I tend to share photographs that I’ve taken on a camera rather than my iPhone that I’ve then transferred to the iPhone using WiFi and edited on the phone. So I guess I’m not a ‘true’ Instagrammer, I miss manual controls too much to be content with an iPhone.
The northern lights are something I’ve always wanted to experience but I’ve always lived too far south in Scotland and Canada to see them there. Even when I visited Antarctica it was summer so there was too much light at night to see the Southern lights.
Northern lights over the pier and lake Torneträsk.
Abisko in northern Sweden is inside the arctic circle and Lapland making it ideally suited for catching a glimpse of this natural wonder. Abisko is also in the mountains and fairly remote from other towns so there is very little light pollution. I decided relatively last minute to go up for three nights over my birthday weekend to see if I too could catch a glimpse of the lights for myself. For this trip I took my Nikon D700 DSLR and most stable tripod: the Gitzo Explorer.
Spectators watching the northern lights on lake Northern lights over lake Torneträsk.
Abisko is about twenty hours from Stockholm by train or about two hours by airplane, give my time constraints I decided to fly up to Kiruna and get the bus to Abisko which takes about an hour. That extra hour makes all the difference according to the driver who told me that when its cloudy in Kiruna its often still clear skies in Abisko.
Northern lights through the clouds over the ravine next to Abisko Tourist Station.
Luck was with me and on the first night the lights came out in force, I got some great images but then made two mistakes. The first mistake was to leave my backup batteries in the lodge and the second was to stay out and shoot the lights for longer. As it turned out a storm rolled in the next day and we never got the same kind of clear sky shots of the lights the rest of my time there!
Woman commuting to work along the lake.
During daylight the area was pretty interesting to explore and I saw a local woman commuting to work along the frozen lake Tornetrask to Abisko on skies, towing her toddler in a sled and being assisted (pulled) by her Samoid dog!
Abisko National Park.
I also managed to watch Canada beat Sweden in the Ice Hockey world final on my birthday. On the last day I rented snow shoes to help me explore the Abisko National park which borders the town.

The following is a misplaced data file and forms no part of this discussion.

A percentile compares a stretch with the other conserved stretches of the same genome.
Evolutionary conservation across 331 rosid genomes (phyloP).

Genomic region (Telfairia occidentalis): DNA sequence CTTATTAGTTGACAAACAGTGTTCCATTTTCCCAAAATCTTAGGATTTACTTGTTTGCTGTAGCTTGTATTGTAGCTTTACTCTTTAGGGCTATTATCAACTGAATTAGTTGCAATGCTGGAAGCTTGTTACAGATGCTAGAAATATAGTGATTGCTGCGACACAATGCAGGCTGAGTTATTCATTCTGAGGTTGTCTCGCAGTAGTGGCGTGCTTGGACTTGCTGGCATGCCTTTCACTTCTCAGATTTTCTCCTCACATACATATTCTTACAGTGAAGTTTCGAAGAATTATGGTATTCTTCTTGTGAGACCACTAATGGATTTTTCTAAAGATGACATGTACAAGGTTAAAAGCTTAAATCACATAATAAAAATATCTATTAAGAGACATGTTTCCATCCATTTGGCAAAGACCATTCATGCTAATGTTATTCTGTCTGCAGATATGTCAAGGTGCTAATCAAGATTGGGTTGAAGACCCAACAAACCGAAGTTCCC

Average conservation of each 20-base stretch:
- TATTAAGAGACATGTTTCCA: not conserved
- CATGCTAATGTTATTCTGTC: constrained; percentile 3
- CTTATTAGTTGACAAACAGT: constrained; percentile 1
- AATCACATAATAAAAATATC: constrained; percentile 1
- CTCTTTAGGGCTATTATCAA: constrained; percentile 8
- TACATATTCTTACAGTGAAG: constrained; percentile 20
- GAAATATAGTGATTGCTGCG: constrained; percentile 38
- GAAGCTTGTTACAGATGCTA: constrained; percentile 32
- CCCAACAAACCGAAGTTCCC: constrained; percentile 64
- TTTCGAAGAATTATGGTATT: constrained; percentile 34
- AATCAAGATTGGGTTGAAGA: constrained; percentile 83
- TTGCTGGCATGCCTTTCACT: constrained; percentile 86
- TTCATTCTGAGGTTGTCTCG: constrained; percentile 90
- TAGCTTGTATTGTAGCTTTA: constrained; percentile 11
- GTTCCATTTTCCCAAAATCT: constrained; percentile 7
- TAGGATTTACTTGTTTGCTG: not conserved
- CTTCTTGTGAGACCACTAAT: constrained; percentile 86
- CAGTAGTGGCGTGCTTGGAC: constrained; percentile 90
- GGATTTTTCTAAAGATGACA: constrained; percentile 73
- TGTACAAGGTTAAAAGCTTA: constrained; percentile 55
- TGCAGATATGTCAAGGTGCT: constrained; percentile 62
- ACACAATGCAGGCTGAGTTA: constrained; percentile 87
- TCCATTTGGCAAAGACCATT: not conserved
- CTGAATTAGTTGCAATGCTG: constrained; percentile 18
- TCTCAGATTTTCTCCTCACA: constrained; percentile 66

Benjamin Franklin has recently had several mentions on some of the creativity and productivity blogs that I frequent. So I thought it was time to see what all the fuss was about and read his biography (which is freely available on Kindle).
I’d heard of him before but I hadn’t quite realised just how focused a man he was on self improvement through journalling. The fact that he managed to contribute to scientific research, run a publishing house, invent lightning rods, bifocal lens, a new type of stove, be an active civic figure and a statesman/diplomat is awe inspiring. It is no wonder that Franklin is often termed ‘the first American’ and clearly he fully deserves the honour of being know as one of the founding fathers of America.
While I found his scheme for self improvement a bit too intensive for my own applications it was interesting and inspiring to see just what he managed to achieve. I wonder what a modern Benjamin Franklin would be like and what they’d achieve with the technologies available today?
I also found this book interesting due to its coverage of early American history which I wasn’t taught at school.
The last year or so I’ve found myself in a bit of a blogging draught, needing to revitalise my writing and this site. To attempt to achieve this I decided to do some reading on blogging and seeing as my good friend Corwin had just read ‘Blog Inc’ I thought I’d have a read of it too.
The book is focused on how to develop unique content, attract readers to a form a community, how to develop your writing ‘voice’ and your personal brand. There are also chapters on monatization, making a career from blogging and going from blogger to author for those so inclined.
As someone who essentially blogs for a combination of letting off steam, spreading knowledge and some personal branding I did find this to be a useful book to read. As a ‘self taught’ blogger I’ve mostly copied other bloggers I’ve admired and have read little on blogging etiquette or manners.
I’d recommend this book to any current or aspiring blogger.